Scientists speculate that the large adult fish are probably free from predation because of their shape and size. They also believe Bigmouth Buffalo may have a selective advantage in occupying a food niche that overlaps both benthic and limnetic feeding.
Where to Find Buffalo Fish for Sale
Buffalo fish are mostly a wild or commercially farmed fish. They are not sold as aquarium fish. Buffalo fish meat is sold in grocery stores across the country.
Where to Find Buffalo Fish in the Wild
All of the buffalo fish types (bigmouth, smallmouth, and black buffalo), are native to the U.S., as well as parts of Canada, Mexico, and Guatemala. These are still the only regions in the world the fish can be found and caught.
Bigmouth Buffalo Fish prefer high areas of vegetation. They lay their eggs in areas rich with vegetation because their babies feed on microscopic algae and plankton that are abundant in that environment.
It takes a buffalo fish nearly a decade to mature making this species particularly vulnerable to overfishing.
How to Catch Buffalo Fish?
Bigmouth Buffalo are known to be a rough fish to catch, but they are highly prized in many areas. The Bigmouth Buffalo has recently become a sportfish in addition to being a fish farmed for food. Commercial harvesting of Bigmouth Buffalo is regulated, but sport bowfishing is not.
Bowfishing is a common method of fishing for buffalo. Anglers use a light to attract the fish to the surface. When the fish pops up, they are shot with a fishing-modified bow and arrow and reeled in.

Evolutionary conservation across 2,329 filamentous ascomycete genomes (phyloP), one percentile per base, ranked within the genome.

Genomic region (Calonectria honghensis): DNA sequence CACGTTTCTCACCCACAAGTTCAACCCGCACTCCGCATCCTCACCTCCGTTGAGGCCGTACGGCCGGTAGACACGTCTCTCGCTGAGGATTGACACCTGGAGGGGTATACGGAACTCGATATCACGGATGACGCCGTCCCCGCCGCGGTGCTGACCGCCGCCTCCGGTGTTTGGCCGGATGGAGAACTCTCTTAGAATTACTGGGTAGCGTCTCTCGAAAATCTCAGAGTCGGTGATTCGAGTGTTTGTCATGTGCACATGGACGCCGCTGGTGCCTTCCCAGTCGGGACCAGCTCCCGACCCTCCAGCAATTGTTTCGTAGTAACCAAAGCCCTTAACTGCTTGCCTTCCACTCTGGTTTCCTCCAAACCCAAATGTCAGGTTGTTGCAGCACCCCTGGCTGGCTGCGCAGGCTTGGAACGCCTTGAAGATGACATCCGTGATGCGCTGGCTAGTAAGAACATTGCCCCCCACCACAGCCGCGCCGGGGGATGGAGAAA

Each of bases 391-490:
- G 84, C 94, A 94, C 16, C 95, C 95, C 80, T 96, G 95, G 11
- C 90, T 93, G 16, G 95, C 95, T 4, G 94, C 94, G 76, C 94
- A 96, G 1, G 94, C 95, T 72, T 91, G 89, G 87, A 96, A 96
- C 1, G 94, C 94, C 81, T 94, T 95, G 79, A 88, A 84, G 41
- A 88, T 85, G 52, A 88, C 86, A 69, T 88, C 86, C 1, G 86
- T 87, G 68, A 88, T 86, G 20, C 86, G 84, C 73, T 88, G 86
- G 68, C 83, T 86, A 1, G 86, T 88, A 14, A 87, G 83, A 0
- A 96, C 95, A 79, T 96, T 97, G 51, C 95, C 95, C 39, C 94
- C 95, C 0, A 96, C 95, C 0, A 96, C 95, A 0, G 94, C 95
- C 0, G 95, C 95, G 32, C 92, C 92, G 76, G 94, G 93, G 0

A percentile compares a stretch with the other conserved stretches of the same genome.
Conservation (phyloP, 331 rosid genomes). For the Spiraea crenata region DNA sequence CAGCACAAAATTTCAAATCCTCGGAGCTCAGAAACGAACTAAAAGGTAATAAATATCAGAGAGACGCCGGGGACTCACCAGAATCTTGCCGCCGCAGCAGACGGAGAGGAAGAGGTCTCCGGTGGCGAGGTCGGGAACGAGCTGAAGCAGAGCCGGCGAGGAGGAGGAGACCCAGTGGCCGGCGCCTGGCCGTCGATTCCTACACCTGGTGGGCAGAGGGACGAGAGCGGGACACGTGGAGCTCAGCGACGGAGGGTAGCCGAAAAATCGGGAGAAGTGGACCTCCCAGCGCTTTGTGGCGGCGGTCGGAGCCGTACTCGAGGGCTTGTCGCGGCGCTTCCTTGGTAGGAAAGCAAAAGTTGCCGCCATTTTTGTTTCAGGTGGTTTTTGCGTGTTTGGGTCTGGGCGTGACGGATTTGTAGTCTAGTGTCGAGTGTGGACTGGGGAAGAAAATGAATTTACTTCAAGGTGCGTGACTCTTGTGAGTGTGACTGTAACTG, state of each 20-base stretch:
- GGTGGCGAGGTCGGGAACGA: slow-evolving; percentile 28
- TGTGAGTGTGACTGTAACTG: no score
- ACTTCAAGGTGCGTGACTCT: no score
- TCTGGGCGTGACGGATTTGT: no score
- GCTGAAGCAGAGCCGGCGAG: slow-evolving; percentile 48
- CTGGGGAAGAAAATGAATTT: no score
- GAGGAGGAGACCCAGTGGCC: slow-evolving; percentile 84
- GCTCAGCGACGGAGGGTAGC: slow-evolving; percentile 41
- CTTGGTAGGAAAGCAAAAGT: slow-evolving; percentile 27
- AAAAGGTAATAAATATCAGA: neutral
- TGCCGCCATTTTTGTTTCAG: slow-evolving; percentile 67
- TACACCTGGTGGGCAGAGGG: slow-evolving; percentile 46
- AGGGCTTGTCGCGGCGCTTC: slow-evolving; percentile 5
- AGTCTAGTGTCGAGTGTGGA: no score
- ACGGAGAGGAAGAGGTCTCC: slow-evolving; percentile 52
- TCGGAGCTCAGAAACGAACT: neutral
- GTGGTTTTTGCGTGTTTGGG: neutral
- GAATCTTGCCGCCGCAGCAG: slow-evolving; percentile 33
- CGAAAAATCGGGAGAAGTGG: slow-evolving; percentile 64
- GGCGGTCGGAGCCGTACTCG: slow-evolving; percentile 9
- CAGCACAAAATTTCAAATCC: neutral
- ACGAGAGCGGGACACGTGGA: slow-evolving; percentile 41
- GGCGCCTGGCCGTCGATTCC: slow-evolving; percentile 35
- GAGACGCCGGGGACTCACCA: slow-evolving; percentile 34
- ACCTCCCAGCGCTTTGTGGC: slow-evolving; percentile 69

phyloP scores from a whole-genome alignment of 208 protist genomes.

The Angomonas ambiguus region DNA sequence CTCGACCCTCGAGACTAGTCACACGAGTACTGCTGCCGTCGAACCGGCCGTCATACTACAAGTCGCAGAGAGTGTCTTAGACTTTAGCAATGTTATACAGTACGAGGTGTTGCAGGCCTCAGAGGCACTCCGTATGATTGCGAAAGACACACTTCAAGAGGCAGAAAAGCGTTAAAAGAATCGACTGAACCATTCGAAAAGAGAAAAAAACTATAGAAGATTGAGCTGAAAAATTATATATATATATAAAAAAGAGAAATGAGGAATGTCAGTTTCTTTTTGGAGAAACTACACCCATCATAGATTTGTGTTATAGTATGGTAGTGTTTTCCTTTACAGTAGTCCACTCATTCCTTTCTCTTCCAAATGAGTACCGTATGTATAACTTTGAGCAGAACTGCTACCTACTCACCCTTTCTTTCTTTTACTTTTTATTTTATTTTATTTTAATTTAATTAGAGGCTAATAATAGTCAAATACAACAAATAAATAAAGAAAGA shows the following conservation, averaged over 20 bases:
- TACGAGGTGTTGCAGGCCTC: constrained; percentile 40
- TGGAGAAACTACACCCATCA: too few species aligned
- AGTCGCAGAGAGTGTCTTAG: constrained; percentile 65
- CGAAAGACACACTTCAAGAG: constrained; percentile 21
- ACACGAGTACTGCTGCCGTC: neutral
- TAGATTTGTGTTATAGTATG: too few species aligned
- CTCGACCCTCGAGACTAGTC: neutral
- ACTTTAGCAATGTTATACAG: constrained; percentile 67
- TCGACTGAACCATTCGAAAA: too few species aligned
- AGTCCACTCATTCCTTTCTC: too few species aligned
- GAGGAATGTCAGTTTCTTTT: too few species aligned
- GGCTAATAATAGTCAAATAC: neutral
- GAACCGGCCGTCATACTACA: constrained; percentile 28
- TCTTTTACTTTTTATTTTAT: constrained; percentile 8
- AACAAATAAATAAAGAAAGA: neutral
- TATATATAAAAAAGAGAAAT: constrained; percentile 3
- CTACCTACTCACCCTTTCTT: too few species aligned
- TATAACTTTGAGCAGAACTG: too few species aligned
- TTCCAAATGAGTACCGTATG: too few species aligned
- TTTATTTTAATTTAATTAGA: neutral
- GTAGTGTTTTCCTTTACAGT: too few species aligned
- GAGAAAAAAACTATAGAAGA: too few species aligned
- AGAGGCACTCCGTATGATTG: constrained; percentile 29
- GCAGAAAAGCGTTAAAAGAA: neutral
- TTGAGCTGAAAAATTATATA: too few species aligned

While this method is becoming more popular, it also drastically increases the average fish harvest. Until the appropriate laws are passed to protect the buffalo fish populations, fisherpeople will want to be careful to not harvest more than they need.
A rod and reel can also be used to catch buffalo fish. Experts suggest casting from the shore while standing several feet into the water. Wearing shoes for protection is highly encouraged while performing this activity. When the hook goes into the fish’s mouth, the line will start to jerk. Hang on tight and reel in. Be ready, because buffalo fish are known for their strength and roughness.
What Bait Should Be Used to Catch Buffalo Fish?
Buffalo fish are bottom feeders. According to one website, suspending the hook just above the bottom of the lake or river by using corn as bait is the best way to catch a Bigmouth Buffalo. Another website suggests balls of bread or dough as bait. Grasshoppers, crickets, worms, and nightcrawlers are all suggested to be excellent bait for buffalo fish.
Are Buffalo Fish Good to Eat?
The answer to whether or not Bigmouth Buffalo Fish is a good fish to eat seems to depend on personal preference. According to one site, Americans don’t like the fish that much, but another says it is a popular dish in the U.S.
Between WWI and WWII, buffalo fish were an important source of food for many rural communities in the U.S. The fish fell out of popularity after 1950 and is now considered a game fish. However, it is not that sought after within the U.S. angling community.
Buffalo fish appears to be popular in some Asian countries where it is considered a gourmet fish known for its sweet flavor and texture.
Buffalo fish harvests are transported to markets by trucks in oxygenated water tanks where they are sold alive. Commercial harvesters have to obtain annual permits to sell the fish, and they must report their harvest from each haul to their respective state agency.
How do Buffalo Fish Taste?
Articles describe the taste of buffalo fish as firm and flavorful. The taste has been compared to chicken by some while others say it has a flavor profile similar to oysters with a stronger seafood taste.